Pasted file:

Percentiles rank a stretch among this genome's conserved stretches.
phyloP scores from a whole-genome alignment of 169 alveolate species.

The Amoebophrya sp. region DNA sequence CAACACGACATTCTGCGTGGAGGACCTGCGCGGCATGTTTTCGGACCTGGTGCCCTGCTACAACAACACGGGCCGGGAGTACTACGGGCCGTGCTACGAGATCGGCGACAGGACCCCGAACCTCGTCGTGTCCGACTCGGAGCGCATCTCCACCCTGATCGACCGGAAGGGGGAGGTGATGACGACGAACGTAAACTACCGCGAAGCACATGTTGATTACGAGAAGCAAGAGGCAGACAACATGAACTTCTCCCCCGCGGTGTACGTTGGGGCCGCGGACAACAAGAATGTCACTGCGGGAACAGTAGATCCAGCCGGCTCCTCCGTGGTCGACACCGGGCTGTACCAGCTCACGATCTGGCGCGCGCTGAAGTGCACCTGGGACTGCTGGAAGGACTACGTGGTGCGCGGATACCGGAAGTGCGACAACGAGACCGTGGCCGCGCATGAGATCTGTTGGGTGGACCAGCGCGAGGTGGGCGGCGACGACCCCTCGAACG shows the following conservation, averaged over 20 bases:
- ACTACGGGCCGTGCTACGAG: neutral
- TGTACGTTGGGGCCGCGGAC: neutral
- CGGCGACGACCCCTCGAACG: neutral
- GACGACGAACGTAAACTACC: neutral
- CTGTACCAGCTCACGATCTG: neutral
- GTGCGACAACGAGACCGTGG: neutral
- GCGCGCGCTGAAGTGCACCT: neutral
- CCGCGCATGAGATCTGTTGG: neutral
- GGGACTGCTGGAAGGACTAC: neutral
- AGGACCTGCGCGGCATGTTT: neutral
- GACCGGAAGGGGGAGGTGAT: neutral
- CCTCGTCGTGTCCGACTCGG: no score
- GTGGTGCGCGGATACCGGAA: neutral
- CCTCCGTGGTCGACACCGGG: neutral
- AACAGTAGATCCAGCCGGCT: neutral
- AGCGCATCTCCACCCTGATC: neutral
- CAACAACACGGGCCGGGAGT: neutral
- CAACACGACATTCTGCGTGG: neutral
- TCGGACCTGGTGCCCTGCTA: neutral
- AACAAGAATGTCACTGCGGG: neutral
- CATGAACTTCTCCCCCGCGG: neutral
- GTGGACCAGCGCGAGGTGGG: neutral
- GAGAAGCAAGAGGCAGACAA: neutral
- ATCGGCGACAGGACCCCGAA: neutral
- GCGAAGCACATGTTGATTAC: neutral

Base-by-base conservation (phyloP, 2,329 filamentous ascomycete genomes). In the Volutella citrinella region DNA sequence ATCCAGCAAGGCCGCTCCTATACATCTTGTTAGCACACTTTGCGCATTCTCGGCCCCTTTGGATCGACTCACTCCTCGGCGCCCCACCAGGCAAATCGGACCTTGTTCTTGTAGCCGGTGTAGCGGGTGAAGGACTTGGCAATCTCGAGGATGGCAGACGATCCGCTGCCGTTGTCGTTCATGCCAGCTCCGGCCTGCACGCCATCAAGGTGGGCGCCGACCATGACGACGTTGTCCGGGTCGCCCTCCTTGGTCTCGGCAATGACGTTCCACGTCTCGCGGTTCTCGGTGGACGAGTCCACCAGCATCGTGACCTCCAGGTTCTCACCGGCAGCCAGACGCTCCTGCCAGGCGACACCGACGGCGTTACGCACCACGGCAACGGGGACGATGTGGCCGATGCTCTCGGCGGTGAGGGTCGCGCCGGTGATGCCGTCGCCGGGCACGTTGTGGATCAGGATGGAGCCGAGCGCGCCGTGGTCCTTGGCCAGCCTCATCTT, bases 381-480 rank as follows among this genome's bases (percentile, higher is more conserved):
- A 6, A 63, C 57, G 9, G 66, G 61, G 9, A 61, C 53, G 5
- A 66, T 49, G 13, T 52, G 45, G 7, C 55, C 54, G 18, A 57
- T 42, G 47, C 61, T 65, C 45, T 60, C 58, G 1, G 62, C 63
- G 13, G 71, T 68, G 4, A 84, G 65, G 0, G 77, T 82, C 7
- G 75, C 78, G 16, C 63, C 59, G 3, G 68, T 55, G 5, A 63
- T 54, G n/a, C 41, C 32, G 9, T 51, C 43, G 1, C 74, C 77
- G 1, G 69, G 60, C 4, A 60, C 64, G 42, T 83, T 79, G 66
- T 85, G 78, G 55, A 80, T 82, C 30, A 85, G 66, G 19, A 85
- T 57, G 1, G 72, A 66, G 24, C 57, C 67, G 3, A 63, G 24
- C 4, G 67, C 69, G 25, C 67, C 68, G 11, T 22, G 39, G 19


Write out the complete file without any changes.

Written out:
Percentiles rank a stretch among this genome's conserved stretches.
phyloP scores from a whole-genome alignment of 169 alveolate species.

The Amoebophrya sp. region DNA sequence CAACACGACATTCTGCGTGGAGGACCTGCGCGGCATGTTTTCGGACCTGGTGCCCTGCTACAACAACACGGGCCGGGAGTACTACGGGCCGTGCTACGAGATCGGCGACAGGACCCCGAACCTCGTCGTGTCCGACTCGGAGCGCATCTCCACCCTGATCGACCGGAAGGGGGAGGTGATGACGACGAACGTAAACTACCGCGAAGCACATGTTGATTACGAGAAGCAAGAGGCAGACAACATGAACTTCTCCCCCGCGGTGTACGTTGGGGCCGCGGACAACAAGAATGTCACTGCGGGAACAGTAGATCCAGCCGGCTCCTCCGTGGTCGACACCGGGCTGTACCAGCTCACGATCTGGCGCGCGCTGAAGTGCACCTGGGACTGCTGGAAGGACTACGTGGTGCGCGGATACCGGAAGTGCGACAACGAGACCGTGGCCGCGCATGAGATCTGTTGGGTGGACCAGCGCGAGGTGGGCGGCGACGACCCCTCGAACG shows the following conservation, averaged over 20 bases:
- ACTACGGGCCGTGCTACGAG: neutral
- TGTACGTTGGGGCCGCGGAC: neutral
- CGGCGACGACCCCTCGAACG: neutral
- GACGACGAACGTAAACTACC: neutral
- CTGTACCAGCTCACGATCTG: neutral
- GTGCGACAACGAGACCGTGG: neutral
- GCGCGCGCTGAAGTGCACCT: neutral
- CCGCGCATGAGATCTGTTGG: neutral
- GGGACTGCTGGAAGGACTAC: neutral
- AGGACCTGCGCGGCATGTTT: neutral
- GACCGGAAGGGGGAGGTGAT: neutral
- CCTCGTCGTGTCCGACTCGG: no score
- GTGGTGCGCGGATACCGGAA: neutral
- CCTCCGTGGTCGACACCGGG: neutral
- AACAGTAGATCCAGCCGGCT: neutral
- AGCGCATCTCCACCCTGATC: neutral
- CAACAACACGGGCCGGGAGT: neutral
- CAACACGACATTCTGCGTGG: neutral
- TCGGACCTGGTGCCCTGCTA: neutral
- AACAAGAATGTCACTGCGGG: neutral
- CATGAACTTCTCCCCCGCGG: neutral
- GTGGACCAGCGCGAGGTGGG: neutral
- GAGAAGCAAGAGGCAGACAA: neutral
- ATCGGCGACAGGACCCCGAA: neutral
- GCGAAGCACATGTTGATTAC: neutral

Base-by-base conservation (phyloP, 2,329 filamentous ascomycete genomes). In the Volutella citrinella region DNA sequence ATCCAGCAAGGCCGCTCCTATACATCTTGTTAGCACACTTTGCGCATTCTCGGCCCCTTTGGATCGACTCACTCCTCGGCGCCCCACCAGGCAAATCGGACCTTGTTCTTGTAGCCGGTGTAGCGGGTGAAGGACTTGGCAATCTCGAGGATGGCAGACGATCCGCTGCCGTTGTCGTTCATGCCAGCTCCGGCCTGCACGCCATCAAGGTGGGCGCCGACCATGACGACGTTGTCCGGGTCGCCCTCCTTGGTCTCGGCAATGACGTTCCACGTCTCGCGGTTCTCGGTGGACGAGTCCACCAGCATCGTGACCTCCAGGTTCTCACCGGCAGCCAGACGCTCCTGCCAGGCGACACCGACGGCGTTACGCACCACGGCAACGGGGACGATGTGGCCGATGCTCTCGGCGGTGAGGGTCGCGCCGGTGATGCCGTCGCCGGGCACGTTGTGGATCAGGATGGAGCCGAGCGCGCCGTGGTCCTTGGCCAGCCTCATCTT, bases 381-480 rank as follows among this genome's bases (percentile, higher is more conserved):
- A 6, A 63, C 57, G 9, G 66, G 61, G 9, A 61, C 53, G 5
- A 66, T 49, G 13, T 52, G 45, G 7, C 55, C 54, G 18, A 57
- T 42, G 47, C 61, T 65, C 45, T 60, C 58, G 1, G 62, C 63
- G 13, G 71, T 68, G 4, A 84, G 65, G 0, G 77, T 82, C 7
- G 75, C 78, G 16, C 63, C 59, G 3, G 68, T 55, G 5, A 63
- T 54, G n/a, C 41, C 32, G 9, T 51, C 43, G 1, C 74, C 77
- G 1, G 69, G 60, C 4, A 60, C 64, G 42, T 83, T 79, G 66
- T 85, G 78, G 55, A 80, T 82, C 30, A 85, G 66, G 19, A 85
- T 57, G 1, G 72, A 66, G 24, C 57, C 67, G 3, A 63, G 24
- C 4, G 67, C 69, G 25, C 67, C 68, G 11, T 22, G 39, G 19